The prohibition on abuse of dominance
The prohibition on abuse of dominance

The following Competition practice note provides comprehensive and up to date legal information covering:

  • The prohibition on abuse of dominance
  • Dominance
  • Undertaking
  • Assessing dominance
  • Market definition
  • Aftermarkets
  • Collective dominance
  • Super-dominance
  • Abuse of dominance
  • Types of abuse—exclusionary abuse
  • More...

In the EU, unilateral or ‘dominant’ firm conduct is governed by Article 102 TFEU. In particular, Article 102 TFEU prohibits undertakings that (individually or collectively) hold a dominant position within the internal market or a substantial part of it from abusing their dominance (without objective justification) insofar as it may affect trade between Member States. This provision is mirrored in the national competition laws of EU Member States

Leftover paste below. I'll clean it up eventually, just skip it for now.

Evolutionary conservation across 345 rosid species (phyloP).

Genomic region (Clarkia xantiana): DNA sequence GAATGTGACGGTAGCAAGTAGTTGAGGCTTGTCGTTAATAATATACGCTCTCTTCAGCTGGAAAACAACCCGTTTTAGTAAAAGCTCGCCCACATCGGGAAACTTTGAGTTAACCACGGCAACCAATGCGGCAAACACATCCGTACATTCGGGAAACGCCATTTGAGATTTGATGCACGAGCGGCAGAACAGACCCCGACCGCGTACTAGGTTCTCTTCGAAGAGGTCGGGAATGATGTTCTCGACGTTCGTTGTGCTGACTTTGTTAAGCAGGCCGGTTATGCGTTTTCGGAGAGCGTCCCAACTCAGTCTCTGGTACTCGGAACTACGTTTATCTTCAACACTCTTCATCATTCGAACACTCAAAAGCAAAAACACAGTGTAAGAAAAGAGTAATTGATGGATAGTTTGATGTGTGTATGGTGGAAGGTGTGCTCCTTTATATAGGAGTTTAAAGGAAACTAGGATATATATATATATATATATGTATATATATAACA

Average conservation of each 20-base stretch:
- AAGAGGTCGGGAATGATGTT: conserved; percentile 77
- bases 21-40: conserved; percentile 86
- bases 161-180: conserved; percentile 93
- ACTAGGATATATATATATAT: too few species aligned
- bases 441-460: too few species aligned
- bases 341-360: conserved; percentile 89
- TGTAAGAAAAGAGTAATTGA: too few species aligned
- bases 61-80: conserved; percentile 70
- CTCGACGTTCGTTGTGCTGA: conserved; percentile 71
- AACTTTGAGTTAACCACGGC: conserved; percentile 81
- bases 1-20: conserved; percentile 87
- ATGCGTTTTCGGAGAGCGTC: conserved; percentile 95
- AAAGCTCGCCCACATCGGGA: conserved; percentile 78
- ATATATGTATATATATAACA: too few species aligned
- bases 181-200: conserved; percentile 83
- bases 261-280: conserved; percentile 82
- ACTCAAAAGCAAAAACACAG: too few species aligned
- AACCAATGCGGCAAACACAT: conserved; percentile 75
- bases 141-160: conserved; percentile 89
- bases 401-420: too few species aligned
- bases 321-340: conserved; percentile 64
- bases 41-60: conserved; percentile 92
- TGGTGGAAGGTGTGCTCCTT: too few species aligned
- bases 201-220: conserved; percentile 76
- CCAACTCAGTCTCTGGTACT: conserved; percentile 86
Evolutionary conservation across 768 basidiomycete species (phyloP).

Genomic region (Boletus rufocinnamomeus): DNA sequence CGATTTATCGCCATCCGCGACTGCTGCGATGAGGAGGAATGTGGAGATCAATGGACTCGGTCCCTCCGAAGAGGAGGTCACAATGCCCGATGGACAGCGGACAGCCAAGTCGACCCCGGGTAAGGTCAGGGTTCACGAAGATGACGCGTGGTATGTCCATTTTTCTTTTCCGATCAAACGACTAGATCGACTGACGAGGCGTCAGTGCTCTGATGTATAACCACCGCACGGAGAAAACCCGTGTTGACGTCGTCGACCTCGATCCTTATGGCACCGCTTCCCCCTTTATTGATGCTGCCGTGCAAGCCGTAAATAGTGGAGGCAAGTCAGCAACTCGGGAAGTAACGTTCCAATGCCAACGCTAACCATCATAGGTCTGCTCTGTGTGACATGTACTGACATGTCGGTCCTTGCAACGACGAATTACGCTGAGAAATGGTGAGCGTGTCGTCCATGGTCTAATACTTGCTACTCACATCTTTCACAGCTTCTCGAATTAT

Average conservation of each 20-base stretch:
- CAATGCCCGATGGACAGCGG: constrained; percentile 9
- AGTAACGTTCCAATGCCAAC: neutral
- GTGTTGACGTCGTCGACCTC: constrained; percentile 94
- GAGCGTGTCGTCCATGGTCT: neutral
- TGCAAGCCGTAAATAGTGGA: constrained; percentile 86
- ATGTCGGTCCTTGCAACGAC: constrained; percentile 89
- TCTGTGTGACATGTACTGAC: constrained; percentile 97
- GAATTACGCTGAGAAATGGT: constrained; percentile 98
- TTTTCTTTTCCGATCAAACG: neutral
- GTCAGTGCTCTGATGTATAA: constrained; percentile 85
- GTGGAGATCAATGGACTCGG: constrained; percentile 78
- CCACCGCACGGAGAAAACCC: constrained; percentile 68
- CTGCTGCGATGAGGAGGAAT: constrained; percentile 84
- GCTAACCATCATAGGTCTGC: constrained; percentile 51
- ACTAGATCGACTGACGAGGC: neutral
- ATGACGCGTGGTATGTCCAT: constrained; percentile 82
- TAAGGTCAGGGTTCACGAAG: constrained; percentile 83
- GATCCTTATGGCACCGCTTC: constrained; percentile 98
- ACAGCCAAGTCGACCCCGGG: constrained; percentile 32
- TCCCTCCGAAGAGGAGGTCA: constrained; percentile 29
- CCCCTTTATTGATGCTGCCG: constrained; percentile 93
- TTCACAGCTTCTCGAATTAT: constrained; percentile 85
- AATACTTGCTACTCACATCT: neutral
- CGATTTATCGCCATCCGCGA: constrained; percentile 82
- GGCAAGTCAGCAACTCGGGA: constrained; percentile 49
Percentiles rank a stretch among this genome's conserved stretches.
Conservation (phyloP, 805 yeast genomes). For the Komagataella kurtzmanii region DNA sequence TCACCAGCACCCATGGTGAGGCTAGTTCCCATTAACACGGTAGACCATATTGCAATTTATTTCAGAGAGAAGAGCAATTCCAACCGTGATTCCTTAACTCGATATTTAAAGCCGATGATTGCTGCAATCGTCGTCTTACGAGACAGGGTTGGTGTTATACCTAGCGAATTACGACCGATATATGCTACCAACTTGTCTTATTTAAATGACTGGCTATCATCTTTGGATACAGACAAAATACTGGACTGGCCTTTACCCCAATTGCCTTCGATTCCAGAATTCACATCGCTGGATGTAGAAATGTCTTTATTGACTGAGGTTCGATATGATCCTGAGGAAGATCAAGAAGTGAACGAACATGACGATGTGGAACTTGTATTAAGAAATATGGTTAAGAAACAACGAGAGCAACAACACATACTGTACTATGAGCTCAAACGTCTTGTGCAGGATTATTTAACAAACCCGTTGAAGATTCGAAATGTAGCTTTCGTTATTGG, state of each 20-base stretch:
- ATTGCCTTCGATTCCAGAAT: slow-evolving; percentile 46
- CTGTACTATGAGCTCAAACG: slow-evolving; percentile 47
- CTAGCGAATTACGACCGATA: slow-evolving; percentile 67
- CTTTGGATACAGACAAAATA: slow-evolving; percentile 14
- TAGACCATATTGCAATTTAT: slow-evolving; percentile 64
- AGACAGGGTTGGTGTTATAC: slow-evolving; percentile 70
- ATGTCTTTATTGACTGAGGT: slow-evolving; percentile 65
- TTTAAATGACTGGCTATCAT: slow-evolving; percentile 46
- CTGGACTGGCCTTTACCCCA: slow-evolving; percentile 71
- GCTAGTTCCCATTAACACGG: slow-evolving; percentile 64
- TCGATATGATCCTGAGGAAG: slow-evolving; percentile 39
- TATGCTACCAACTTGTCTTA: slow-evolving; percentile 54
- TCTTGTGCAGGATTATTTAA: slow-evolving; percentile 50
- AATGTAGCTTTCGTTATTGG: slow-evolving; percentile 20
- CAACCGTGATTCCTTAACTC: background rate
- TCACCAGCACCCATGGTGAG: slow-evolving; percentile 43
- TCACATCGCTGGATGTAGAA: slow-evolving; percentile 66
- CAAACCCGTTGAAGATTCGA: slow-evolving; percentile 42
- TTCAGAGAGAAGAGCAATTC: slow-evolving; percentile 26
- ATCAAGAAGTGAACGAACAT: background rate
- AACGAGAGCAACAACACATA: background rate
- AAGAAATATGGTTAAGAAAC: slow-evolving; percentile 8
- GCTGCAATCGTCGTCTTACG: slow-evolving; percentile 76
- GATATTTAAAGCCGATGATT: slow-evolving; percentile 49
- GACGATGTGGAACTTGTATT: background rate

In the UK, the equivalent provision is the Chapter II prohibition on abuse of a dominant position—set out in section 18 of the Competition Act 1998).

Article 102 TFEU places a ‘special responsibility’ on dominant undertakings—aiming to ensure that powerful firms do not distort markets, act unfairly towards customers or reduce the threat of competition by excluding rivals, in particular by:

  1. directly or indirectly imposing unfair purchase or selling prices or other unfair trading conditions

  2. limiting production, markets or technical development to the prejudice of consumers

  3. applying dissimilar conditions to equivalent transactions with other trading parties, thereby placing them at a competitive disadvantage, or

  4. making the conclusion of contracts subject to acceptance by the other parties of supplementary obligations which by their nature or according to commercial usage have no connection with the subject of such contracts.

The EU and Member State courts have repeatedly confirmed this ‘special responsibility’, for example in Michelin I noting that a dominant entity

Popular documents